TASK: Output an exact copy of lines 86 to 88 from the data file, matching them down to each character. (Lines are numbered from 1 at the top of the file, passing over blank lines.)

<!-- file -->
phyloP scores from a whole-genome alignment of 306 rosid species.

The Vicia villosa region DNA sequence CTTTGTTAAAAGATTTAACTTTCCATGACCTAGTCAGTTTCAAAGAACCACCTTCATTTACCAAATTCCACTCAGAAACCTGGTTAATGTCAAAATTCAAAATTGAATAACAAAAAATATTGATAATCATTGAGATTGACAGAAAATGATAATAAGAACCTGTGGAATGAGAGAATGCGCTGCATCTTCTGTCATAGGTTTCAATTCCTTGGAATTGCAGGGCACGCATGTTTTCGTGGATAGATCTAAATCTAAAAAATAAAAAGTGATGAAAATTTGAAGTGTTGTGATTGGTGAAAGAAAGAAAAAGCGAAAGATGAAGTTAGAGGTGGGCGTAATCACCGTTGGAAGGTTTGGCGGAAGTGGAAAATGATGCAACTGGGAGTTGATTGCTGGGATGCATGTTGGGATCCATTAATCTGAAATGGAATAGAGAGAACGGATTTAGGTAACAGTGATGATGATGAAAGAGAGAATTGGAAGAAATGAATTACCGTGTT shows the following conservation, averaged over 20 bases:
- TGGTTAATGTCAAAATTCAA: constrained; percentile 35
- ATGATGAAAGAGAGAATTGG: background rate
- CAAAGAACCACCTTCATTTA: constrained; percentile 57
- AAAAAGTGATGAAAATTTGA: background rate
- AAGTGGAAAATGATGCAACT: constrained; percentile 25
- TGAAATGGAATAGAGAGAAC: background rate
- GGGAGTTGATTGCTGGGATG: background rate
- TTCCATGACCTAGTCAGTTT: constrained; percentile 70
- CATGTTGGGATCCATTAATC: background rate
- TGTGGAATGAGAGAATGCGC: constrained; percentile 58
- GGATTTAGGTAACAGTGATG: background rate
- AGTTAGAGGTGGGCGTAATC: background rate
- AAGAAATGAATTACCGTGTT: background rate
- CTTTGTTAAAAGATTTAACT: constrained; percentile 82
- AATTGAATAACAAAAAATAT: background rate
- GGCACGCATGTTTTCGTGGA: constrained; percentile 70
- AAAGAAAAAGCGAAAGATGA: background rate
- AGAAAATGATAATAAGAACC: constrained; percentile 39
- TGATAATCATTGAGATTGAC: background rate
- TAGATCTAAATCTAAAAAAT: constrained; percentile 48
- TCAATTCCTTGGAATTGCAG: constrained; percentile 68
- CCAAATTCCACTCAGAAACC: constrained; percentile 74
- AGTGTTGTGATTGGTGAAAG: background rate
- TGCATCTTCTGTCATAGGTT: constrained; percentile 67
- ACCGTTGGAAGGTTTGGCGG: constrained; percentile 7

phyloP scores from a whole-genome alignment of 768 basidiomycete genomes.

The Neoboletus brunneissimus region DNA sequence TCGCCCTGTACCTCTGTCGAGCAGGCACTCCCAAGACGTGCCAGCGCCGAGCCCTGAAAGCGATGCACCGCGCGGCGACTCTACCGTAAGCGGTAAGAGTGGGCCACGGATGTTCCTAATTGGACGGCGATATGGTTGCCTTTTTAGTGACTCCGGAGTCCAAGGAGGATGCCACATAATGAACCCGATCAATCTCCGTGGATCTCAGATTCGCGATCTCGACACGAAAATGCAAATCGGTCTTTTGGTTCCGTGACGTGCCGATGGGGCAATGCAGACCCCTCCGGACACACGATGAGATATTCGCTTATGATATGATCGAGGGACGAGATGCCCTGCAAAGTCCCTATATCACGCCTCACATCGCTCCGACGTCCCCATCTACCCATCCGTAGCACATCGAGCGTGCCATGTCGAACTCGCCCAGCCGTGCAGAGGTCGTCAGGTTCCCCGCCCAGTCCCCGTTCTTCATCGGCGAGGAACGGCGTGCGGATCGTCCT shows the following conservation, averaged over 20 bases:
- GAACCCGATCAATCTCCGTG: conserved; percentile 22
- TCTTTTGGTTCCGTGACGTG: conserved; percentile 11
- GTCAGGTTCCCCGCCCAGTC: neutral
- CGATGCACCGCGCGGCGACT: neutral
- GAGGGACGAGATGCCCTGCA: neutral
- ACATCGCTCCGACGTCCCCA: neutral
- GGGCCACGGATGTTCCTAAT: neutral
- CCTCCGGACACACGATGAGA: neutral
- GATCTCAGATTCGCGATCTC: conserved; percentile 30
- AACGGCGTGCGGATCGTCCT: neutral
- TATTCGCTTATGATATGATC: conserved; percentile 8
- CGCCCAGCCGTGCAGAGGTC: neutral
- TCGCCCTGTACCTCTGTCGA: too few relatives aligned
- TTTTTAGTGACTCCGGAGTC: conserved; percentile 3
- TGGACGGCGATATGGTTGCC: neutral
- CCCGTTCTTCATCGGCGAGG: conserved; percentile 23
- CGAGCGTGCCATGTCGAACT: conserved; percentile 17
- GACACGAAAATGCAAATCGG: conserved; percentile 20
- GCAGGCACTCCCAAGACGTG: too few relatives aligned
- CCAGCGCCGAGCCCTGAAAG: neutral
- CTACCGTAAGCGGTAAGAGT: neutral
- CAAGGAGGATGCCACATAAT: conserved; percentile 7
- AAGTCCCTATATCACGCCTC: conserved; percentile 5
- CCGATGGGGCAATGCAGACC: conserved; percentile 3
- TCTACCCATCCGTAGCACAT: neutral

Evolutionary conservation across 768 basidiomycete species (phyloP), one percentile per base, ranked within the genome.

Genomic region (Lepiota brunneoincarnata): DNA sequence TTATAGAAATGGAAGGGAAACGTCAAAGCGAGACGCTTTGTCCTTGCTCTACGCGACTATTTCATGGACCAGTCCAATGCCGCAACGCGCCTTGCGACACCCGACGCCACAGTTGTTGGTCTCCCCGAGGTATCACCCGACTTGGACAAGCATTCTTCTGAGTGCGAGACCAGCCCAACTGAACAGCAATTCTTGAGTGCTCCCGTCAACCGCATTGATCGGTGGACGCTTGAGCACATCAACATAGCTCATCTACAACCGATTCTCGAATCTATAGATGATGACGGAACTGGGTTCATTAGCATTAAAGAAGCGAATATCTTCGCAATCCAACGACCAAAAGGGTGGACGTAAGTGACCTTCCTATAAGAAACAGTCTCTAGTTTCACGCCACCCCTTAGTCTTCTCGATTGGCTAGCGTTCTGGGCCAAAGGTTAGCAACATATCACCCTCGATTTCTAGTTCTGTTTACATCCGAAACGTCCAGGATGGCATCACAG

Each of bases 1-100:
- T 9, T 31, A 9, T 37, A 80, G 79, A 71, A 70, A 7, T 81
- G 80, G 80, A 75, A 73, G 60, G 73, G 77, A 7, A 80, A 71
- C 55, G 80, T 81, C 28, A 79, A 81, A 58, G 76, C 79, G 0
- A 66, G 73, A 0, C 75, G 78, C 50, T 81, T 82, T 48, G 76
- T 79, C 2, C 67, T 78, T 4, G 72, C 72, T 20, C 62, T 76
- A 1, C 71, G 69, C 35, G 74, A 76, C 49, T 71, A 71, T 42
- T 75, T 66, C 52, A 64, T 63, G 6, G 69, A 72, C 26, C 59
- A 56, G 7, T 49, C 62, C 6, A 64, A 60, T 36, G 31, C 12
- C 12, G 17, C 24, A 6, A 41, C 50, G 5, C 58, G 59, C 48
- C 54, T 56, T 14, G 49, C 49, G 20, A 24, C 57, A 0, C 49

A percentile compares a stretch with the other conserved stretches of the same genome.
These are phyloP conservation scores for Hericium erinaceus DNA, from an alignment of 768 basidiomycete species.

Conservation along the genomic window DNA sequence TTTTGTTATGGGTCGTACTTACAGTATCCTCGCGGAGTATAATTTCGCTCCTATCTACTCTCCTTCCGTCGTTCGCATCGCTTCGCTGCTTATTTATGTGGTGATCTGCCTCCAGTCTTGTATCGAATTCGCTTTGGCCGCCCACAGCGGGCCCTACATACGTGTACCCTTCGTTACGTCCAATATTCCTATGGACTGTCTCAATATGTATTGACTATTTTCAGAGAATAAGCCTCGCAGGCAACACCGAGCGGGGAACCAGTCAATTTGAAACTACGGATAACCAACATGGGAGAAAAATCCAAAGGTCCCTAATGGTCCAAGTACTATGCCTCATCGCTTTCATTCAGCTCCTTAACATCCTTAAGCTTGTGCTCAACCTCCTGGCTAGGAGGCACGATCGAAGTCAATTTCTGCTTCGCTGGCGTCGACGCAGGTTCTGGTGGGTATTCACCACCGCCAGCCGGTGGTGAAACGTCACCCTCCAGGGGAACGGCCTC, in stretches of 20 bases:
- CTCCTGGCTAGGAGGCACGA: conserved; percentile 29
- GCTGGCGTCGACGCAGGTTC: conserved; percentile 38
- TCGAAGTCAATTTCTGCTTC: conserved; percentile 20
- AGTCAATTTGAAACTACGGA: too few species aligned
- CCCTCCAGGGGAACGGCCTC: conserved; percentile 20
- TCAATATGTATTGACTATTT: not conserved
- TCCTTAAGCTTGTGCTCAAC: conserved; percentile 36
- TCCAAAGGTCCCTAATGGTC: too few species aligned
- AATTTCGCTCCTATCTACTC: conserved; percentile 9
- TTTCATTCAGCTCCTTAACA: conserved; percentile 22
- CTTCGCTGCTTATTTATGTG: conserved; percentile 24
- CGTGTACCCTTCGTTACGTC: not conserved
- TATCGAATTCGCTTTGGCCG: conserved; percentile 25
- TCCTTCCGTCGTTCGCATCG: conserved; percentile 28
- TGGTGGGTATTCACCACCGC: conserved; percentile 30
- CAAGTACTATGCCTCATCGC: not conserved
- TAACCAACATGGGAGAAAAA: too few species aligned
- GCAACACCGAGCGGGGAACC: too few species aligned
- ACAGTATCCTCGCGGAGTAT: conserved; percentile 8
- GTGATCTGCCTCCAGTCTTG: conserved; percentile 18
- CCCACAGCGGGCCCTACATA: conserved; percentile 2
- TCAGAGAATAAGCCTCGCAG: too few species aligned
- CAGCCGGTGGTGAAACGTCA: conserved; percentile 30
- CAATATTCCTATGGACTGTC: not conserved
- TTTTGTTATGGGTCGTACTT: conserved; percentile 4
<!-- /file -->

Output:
- CAAGTACTATGCCTCATCGC: not conserved
- TAACCAACATGGGAGAAAAA: too few species aligned
- GCAACACCGAGCGGGGAACC: too few species aligned